Note of confidence
Inventor Paul D’Souza’s Tiffy’s Template is designed to prevent the visually challenged from getting cheated
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“Close your eyes,” says Paul D’Souza, handing me a small card-sized strip of plastic with step-like incisions at one end, a notch on the side and raised dots across it (it says Tiffy’s Template and offers instructions in Braille). The Bengaluru-based inventor hands me a currency note (my eyes are still closed) and asks me to wrap it around the strip. The note covers the notch and reaches the top of the second step of the device, “That is a 100 rupee note,” he confirms.
Pulling out a sheaf of notes, he points out the size differences between them, “The Rs.10 and 20 is the same breadth but different lengths; Rs.20 is the same length as Rs.50 but the width is different while Rs.100, 500 and 1000 have the same width but different lengths.”
To the sighted, it probably doesn’t matter but for the visually challenged, who have to depend on touch and feel to navigate the world, these details do. “They end up getting cheated all the time,” says D’Souza with a pained expression, “For instance, when they try to get change, a shopkeeper may tell them that they are getting two twenty rupee notes and actually give them a ten,” he says.
Although Indian currency notes do have tactile identifiers marking them—shapes such as squares, circles, rectangles and triangles—these soon fade with time, making it almost impossible for the visually-challenged to make sense of it. Also, “The skin on the tip of their fingers is rougher since they use it a lot more than we do,” explains D’Souza—this makes it even harder to feel a barely-defined shape on a rumpled currency note.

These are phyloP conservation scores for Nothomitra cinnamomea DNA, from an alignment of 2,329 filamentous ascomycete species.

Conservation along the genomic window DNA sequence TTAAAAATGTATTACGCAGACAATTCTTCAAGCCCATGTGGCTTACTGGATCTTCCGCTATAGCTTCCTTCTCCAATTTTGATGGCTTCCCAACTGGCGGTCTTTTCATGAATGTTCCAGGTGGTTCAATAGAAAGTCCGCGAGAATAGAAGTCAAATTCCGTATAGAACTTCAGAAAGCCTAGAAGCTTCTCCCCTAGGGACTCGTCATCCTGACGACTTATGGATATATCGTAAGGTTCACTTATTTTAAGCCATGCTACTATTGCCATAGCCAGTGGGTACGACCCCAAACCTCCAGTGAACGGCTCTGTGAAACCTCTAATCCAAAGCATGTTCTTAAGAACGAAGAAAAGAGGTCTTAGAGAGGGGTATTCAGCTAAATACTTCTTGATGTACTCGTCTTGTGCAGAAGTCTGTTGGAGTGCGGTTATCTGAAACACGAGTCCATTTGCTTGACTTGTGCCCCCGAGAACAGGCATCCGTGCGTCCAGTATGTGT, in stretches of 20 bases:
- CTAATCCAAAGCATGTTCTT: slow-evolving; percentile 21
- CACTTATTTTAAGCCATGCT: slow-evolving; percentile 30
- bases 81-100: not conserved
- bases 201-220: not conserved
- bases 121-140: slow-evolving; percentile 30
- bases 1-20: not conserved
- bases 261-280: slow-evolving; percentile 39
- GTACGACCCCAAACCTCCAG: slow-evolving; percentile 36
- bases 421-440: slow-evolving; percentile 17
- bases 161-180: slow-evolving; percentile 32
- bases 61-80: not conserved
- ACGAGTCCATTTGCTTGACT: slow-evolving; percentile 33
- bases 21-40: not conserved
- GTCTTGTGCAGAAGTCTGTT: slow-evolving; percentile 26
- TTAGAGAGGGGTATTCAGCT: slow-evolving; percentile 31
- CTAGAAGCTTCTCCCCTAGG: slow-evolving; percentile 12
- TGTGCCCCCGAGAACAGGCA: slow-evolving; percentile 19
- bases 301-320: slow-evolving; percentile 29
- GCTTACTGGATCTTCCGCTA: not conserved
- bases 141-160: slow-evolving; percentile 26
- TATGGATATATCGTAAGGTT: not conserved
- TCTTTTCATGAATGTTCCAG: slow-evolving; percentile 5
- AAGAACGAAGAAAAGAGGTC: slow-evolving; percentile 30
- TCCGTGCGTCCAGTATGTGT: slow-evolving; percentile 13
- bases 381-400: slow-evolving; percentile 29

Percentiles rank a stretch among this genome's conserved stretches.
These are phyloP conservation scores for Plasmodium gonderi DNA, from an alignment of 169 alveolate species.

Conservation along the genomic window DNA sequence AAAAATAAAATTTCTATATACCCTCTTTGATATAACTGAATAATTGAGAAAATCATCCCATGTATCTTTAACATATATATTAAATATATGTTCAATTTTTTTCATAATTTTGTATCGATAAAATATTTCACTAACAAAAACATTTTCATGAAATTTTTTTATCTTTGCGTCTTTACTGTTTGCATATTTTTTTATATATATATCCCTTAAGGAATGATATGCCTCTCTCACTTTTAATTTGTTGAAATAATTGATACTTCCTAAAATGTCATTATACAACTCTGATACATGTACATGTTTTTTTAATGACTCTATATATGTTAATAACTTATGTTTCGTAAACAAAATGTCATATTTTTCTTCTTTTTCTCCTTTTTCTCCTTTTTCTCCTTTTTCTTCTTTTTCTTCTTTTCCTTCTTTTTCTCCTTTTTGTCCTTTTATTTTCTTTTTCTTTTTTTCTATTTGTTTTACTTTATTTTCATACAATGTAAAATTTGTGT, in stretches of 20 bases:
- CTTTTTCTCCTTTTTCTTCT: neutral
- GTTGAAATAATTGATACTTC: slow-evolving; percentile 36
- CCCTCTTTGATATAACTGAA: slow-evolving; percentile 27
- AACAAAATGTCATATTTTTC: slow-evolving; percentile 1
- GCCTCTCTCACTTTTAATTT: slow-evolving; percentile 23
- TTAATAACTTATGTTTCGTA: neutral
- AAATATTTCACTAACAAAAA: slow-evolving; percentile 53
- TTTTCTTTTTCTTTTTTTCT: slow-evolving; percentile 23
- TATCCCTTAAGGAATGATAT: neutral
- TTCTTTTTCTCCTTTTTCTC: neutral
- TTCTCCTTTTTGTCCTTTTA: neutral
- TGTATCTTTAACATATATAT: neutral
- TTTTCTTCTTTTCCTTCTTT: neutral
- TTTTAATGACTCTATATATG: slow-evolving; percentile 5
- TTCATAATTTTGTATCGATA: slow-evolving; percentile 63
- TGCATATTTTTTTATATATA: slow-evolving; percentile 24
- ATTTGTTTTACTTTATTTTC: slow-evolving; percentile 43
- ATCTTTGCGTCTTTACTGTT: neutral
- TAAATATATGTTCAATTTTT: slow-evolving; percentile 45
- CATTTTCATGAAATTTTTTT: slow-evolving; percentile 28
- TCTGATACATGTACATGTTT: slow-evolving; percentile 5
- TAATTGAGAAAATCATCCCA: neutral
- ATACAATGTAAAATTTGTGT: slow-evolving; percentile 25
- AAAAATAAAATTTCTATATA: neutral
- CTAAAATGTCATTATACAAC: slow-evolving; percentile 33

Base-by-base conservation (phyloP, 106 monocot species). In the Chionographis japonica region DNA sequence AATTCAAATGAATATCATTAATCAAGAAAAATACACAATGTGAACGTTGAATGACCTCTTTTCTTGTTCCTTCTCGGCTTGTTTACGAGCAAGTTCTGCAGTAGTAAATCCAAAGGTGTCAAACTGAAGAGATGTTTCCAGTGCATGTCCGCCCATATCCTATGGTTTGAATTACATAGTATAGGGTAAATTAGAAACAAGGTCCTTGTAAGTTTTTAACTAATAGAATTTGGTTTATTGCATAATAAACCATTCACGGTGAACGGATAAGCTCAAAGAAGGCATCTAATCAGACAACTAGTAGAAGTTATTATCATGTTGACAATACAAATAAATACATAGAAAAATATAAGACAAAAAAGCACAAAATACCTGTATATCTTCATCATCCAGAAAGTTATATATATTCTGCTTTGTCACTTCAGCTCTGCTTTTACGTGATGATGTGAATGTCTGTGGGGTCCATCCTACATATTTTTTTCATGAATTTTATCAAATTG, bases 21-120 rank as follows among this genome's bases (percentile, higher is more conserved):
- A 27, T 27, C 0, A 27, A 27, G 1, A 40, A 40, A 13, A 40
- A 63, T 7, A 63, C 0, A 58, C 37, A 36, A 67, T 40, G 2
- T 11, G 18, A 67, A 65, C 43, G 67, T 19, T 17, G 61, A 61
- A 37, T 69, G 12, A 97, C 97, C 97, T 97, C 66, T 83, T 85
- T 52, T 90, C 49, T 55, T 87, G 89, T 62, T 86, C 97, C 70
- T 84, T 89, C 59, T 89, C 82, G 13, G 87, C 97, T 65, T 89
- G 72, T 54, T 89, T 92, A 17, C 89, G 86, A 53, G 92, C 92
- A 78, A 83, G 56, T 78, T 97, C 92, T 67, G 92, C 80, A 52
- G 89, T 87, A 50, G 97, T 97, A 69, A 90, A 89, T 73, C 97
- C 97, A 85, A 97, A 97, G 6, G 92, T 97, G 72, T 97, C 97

His low-cost Braille machine, which translates information on a computer screen to Braille, not just won D’Souza the National Geographic Shaping the Future award in 2010; it also got him noticed by Sabriya Tenberken, the founder of Braille Without Borders, an international organization for the visually challenged. “Someone from the organization called one day and said that Sabriya (Tenberken) wanted to meet me. So I went down to Trivandrum—where she runs an educational and training institute called kanthari—to meet her,” he says.
At kanthari, he met 27-year-old Tiffany Brar, who was working there (now with the Jyothirgamaya Foundation). Sightless since childhood, Brar currently helps other visually-challenged people become self-sufficient, “She became a very good friend,” says D’Souza, “She helped me understand life from a visually-challenged person’s perspective.” It was Tiffany who asked him to design something that would help the visually-challenged figure out currency notes, says D’Souza, adding that the invention is named after her.
“The sightless really have trouble identifying notes during our day to day transactions so Paul’s (D’Souza) invention really helps us,” says Brar, in a telephonic conversation from Kerala where she lives and works. “I have given a lot of these to my friends and students.”
D’Souza started off by simply handing the device to his friends. Today, however, he hopes to reach out to as many of the 15 million visually impaired people in the country he can. And Fueladream , a recently launched crowd-funding platform is helping him do this.
According to Ranganath Thota, founder and CEO of Fueladream (Thota was formerly associated with HT Media as the business head). “Making this device will cost only Rs.2—an insignificant amount, really but it can change someone’s life,” he says. The crowdfunding campaign hopes to raise a sum of Rs.4 lakhs which will go towards making this device: Currently, they have raised Rs.3,40,7000.
Several organizations for the visually challenged have already contacted them, he says, adding that the template will be made and distributed to the visually challenged through organizations that work with them soon after the campaign ends. “I have been making it myself so far,” says D’Souza, who has refused to get a patent on this invention. “I just hope that more people get access to it and we get proper equipment to make this in mass.”